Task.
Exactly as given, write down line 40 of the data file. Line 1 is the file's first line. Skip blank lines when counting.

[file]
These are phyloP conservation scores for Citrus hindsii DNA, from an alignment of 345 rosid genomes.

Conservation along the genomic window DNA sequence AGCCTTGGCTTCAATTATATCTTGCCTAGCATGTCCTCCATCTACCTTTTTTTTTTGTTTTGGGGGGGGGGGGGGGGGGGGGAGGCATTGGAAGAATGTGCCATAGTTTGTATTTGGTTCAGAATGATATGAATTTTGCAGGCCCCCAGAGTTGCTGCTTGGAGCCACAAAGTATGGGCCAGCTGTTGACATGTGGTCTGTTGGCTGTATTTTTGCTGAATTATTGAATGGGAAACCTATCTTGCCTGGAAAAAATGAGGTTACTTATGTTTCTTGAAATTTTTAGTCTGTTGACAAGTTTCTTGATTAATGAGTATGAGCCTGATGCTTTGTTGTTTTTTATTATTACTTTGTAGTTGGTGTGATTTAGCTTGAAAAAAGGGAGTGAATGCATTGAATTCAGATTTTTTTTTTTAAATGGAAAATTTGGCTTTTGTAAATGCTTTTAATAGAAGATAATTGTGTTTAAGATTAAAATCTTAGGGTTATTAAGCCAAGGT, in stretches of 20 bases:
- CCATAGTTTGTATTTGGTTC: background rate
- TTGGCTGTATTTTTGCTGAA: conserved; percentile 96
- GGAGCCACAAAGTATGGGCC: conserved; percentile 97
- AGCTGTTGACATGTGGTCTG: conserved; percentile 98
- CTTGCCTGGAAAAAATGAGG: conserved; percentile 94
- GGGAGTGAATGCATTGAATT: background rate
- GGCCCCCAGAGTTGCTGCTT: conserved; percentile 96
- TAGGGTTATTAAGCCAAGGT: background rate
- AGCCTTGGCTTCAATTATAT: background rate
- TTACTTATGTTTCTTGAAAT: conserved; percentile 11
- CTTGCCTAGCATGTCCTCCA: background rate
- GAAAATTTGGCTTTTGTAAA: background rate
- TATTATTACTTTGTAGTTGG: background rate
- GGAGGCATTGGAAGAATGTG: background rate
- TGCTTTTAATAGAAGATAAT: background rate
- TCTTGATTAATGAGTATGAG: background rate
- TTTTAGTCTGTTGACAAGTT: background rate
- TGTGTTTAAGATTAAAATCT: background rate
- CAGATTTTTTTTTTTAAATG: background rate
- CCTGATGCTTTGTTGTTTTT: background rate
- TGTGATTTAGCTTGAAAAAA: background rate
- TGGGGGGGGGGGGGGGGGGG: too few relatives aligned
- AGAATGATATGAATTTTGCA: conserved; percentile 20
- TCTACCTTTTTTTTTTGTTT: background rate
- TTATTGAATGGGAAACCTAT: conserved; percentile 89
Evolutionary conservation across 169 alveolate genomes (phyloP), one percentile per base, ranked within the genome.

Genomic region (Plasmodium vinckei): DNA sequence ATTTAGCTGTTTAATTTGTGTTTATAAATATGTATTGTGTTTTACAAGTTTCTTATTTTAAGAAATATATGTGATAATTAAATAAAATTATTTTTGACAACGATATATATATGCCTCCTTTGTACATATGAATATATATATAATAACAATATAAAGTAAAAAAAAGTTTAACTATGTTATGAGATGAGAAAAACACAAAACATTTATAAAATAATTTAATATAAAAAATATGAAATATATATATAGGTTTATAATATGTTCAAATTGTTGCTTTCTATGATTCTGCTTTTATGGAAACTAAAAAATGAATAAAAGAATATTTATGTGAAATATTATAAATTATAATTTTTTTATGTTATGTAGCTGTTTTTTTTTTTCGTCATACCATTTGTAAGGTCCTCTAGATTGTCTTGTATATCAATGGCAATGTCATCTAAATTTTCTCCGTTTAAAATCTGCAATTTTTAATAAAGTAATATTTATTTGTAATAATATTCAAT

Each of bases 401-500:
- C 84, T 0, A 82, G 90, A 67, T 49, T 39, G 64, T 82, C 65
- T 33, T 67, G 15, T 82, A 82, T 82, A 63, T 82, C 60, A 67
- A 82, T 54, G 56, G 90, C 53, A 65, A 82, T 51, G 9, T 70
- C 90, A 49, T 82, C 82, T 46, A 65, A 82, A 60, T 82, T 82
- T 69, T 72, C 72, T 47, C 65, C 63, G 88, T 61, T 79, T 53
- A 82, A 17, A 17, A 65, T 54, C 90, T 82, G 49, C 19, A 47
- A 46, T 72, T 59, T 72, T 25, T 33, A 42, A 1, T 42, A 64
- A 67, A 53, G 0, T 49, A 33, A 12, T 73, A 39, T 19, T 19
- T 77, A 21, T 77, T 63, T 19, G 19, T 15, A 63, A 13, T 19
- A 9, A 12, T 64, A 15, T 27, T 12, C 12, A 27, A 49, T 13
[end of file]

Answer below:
- A 9, A 12, T 64, A 15, T 27, T 12, C 12, A 27, A 49, T 13